If you become aware of any individual degrading another, then show moral courage and take a stand against it. No one has ever explained to me how the exploitation or degradation of others enhances capability or honors the traditions of the Australian army. I will be ruthless in ridding the army of people who cannot live up to its values and I need every one of you to support me in achieving this.
The standard you walk past is the standard you accept. That goes for all of us, but especially those who by their rank have a leadership role.
Here's a beautiful gallery of publicity shots of the Canberra Skywhale, a lighter-than-air sculpture created by Patricia Piccinini to celebrate the centenary of the capital city of Australia. The Skywhale is a fanciful, breast-studded creature from a contrafactual alternate history:
"My question is what if evolution went a different way and instead of going back into the sea, from which they came originally, they went into the air and we evolved a nature that could fly instead of swim. In fact coming from a place like Canberra where it's a planned city that's really tried to integrate and blend in with the natural environment, it makes a lot of sense to make this sort of huge, gigantic, but artificial and natural-looking creature".
A specialty food store in Brisbane, Australia posted this sign, demanding a $5 deposit from people who enter the shop, refundable with your purchase. They are trying to curb "showrooming" -- when customers of online businesses use brick-and-mortar competitors as showrooms to check out goods before they order them. As Consumerist points out, this is likely to be a self-defeating strategy:
If customers aren’t buying, the seller needs to figure out why and adapt accordingly. If this store’s prices are truly the best, then maybe it should be offering a price-match guarantee. If it truly offers products that aren’t available elsewhere, then how are these showrooming shoppers buying these items from someone else? Perhaps people are just curious and want to see the prices and have no intention of buying anything anywhere? Think of how many times you’ve looked at Amazon just out of curiosity. Window-shoppers are part of the retail equation; it’s up to the retailer to either ignore them or turn them from looky-loos into bona fide buyers.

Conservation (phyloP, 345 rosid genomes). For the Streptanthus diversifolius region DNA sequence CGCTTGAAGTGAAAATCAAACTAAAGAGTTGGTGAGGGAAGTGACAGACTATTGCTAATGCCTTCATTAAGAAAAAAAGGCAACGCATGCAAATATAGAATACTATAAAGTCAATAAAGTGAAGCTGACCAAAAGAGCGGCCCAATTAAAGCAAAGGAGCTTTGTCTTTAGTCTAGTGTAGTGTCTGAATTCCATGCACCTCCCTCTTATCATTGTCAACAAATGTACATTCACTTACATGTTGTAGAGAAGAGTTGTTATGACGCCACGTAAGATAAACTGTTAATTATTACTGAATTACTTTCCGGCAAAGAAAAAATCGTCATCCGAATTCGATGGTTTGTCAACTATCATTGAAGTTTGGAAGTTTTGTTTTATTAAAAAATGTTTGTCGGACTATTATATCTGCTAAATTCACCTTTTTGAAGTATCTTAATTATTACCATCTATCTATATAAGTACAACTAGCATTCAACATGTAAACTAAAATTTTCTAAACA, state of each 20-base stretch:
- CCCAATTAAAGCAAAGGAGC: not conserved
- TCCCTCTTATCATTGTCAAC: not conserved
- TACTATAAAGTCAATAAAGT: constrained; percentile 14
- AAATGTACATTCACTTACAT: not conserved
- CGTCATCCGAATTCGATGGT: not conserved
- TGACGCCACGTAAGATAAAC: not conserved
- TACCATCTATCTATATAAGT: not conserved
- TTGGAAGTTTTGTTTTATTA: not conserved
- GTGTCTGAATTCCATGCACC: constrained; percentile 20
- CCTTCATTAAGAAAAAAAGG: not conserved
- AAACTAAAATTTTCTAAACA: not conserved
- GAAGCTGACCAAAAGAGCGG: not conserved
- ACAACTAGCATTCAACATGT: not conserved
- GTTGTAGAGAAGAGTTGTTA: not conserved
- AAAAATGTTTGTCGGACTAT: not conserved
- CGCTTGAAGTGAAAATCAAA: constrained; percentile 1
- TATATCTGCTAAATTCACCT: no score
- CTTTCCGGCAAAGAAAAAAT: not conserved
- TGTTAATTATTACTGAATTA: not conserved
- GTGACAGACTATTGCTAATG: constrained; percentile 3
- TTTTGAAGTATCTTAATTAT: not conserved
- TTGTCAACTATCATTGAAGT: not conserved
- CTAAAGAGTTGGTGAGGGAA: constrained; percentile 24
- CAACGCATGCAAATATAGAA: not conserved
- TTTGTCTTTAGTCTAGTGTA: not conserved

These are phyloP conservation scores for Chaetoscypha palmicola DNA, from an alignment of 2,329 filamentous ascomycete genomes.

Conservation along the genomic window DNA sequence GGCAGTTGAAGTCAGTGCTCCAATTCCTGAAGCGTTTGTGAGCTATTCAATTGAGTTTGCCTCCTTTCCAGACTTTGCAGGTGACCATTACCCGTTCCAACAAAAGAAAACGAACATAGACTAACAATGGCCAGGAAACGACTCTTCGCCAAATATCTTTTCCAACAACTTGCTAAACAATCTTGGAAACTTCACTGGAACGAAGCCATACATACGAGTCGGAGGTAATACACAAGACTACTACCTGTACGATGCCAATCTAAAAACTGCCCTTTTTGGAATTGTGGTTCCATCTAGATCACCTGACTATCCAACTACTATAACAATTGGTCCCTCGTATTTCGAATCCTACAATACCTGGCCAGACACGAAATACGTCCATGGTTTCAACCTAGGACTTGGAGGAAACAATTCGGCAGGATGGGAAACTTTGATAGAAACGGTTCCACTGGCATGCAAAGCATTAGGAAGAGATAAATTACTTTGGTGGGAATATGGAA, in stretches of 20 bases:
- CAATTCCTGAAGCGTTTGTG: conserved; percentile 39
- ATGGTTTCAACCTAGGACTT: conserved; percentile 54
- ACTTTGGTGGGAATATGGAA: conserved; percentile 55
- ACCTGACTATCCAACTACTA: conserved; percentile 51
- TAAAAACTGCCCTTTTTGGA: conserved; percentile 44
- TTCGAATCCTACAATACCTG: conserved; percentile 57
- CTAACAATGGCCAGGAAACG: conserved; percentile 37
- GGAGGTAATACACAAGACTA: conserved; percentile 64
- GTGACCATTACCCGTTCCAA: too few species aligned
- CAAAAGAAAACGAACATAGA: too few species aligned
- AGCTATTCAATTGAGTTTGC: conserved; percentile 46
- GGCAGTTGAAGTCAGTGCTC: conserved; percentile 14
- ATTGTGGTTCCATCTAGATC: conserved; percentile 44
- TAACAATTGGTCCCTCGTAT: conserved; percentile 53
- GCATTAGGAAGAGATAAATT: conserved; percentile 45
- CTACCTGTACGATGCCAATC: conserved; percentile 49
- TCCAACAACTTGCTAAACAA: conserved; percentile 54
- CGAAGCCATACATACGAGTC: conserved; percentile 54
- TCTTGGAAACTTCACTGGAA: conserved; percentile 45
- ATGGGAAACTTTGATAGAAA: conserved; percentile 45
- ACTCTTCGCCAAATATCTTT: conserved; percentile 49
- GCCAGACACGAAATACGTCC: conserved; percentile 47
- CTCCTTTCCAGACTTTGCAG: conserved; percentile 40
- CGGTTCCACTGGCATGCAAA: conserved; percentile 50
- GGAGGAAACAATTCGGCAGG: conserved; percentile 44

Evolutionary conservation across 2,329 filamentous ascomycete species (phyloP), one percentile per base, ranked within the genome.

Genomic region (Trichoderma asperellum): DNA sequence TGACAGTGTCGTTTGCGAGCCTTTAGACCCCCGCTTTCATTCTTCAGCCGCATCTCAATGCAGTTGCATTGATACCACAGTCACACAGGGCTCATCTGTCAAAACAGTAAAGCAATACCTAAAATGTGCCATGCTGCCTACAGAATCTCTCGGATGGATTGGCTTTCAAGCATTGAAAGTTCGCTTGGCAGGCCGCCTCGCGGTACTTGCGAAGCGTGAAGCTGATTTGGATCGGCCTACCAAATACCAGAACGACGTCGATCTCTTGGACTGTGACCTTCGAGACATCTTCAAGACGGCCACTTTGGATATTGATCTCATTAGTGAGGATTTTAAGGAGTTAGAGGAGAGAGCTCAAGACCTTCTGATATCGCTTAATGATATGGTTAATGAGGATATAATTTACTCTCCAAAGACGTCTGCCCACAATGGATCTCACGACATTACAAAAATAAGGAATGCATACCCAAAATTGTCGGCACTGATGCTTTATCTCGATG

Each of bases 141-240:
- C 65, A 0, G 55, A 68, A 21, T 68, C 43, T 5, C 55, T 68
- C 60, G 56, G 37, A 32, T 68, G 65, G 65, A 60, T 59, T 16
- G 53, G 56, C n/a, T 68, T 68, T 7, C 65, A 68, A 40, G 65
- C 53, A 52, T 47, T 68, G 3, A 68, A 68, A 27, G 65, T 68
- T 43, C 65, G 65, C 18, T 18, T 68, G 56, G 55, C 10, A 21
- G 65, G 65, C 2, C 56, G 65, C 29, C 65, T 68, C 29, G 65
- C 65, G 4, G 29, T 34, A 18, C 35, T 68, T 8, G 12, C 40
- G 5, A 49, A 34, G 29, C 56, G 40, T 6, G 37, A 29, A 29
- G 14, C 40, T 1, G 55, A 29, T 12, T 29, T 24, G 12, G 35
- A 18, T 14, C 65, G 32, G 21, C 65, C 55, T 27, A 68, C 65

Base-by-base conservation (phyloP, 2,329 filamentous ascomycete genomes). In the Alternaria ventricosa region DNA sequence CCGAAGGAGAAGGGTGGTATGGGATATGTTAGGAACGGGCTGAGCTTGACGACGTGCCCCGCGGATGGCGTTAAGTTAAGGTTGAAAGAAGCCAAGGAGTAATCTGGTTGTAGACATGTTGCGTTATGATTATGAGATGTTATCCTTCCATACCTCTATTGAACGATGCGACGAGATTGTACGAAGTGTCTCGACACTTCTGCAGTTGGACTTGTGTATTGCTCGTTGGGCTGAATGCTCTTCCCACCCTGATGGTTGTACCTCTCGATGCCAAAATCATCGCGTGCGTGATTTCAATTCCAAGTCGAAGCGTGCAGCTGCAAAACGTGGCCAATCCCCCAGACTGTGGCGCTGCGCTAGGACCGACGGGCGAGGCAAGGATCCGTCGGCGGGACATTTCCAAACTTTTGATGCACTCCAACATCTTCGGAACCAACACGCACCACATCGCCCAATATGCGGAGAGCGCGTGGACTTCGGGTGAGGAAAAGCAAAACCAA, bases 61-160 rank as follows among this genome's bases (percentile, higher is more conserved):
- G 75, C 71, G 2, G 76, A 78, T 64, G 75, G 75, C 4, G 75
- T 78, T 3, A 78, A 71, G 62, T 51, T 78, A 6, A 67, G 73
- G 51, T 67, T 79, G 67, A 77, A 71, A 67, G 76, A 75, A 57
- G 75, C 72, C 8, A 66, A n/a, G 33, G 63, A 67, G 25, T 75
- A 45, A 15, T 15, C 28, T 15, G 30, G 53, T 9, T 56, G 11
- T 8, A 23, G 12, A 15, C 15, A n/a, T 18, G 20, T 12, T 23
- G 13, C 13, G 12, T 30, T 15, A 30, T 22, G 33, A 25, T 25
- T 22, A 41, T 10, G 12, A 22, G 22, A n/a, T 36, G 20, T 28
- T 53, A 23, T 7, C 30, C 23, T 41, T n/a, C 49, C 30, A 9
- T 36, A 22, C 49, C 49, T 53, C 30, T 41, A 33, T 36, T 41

I'd go further than this. It takes a lot of retail exposure to turn some browsers into buyers -- you might see something in a shop, think about it, and go back.
Further, getting people into the shop is a significant expense for most businesses. Once a person is in your business, you have lots of opportunities to try to convert that person into a buyer, in an environment that you control (see NYC Fifth Ave retailers, who run their escalators in an alternate-reverse pattern so you have to wind your way past all the high-impulse goods and displays to get to the top floor; or grocers who put the milk at the back of the shop). Adding literal barriers to entry is utterly self-sabotaging.
Finally, the idea of imposing a head-tax on everyone entering the shop is especially misguided. It means that a customer who thinks he can talk his wife/kids (or husband, friends, whatever) into accompanying him into the shop while he grabs something on the way past is doomed to not making a purchase. What's more, the retailer loses the chance to convert some of those tag-alongs into customers.
Store Combats Showrooming With $5 ‘Just Looking’ Fee [Consumerist/Chris Morran]
(Photo: BarrettFox on Reddit)
Tommy sez, "I made this film clip with a great photographer friend of mine and it took two takes. That means I had to eat TWO CAKES. I ended up eating so much confetti and glitter that I had a glittery poo the next day. But it was all worth it as backwards eating really can end up looking quite beautiful. Thankfully the clip was not about the glittery poo."
A rich, high-stakes gambler was dragged out of his opulent comp suite at the Crown Towers casino in Melbourne, accused of participating in a $32M scam that made use of the casino's own CCTV cameras to cheat.
The Herald Sun understands remote access to the venue's security system was given to an unauthorised person.
Images relayed from cameras were then used to spy on a top-level gaming area where the high roller was playing.
Signals were given to him on how he should bet based on the advice of someone viewing the camera feeds. Sources said the total stolen was $32 million.
They are capable of transmitting the most intricate detail of goings-on inside the building.
Casinos were the world leaders in CCTV use, and really represent ground zero for the panopticon theory of security. What is rarely mentioned is that "security" measures can be turned against defenders if attackers can hijack them. This is as true when a mugger uses his victim's gun against him as it is when a casino's own CCTVs are used to defeat its own anti-cheating measures. This is the high-stakes gambling version of all those IP-based CCTVs that leak sensitive footage of the inside of peoples' houses onto the public Internet.
Crown casino hi-tech scam nets $32 million [Mark Buttler/Herald Sun]
Here's a slow, gentle, fascinating demonstration video for the Wedgetail slide-on camper, "built for rough Australian terrain." It's a pretty amazing feat of engineering, with lots of thoughtful features. But what really gets me is in the money shot where the whole thing opens up like some kind of origami trick. Big things hidden in little things! Hell yeah!
Wedgetail slide on camper demonstration (Thanks, Fipi Lele!)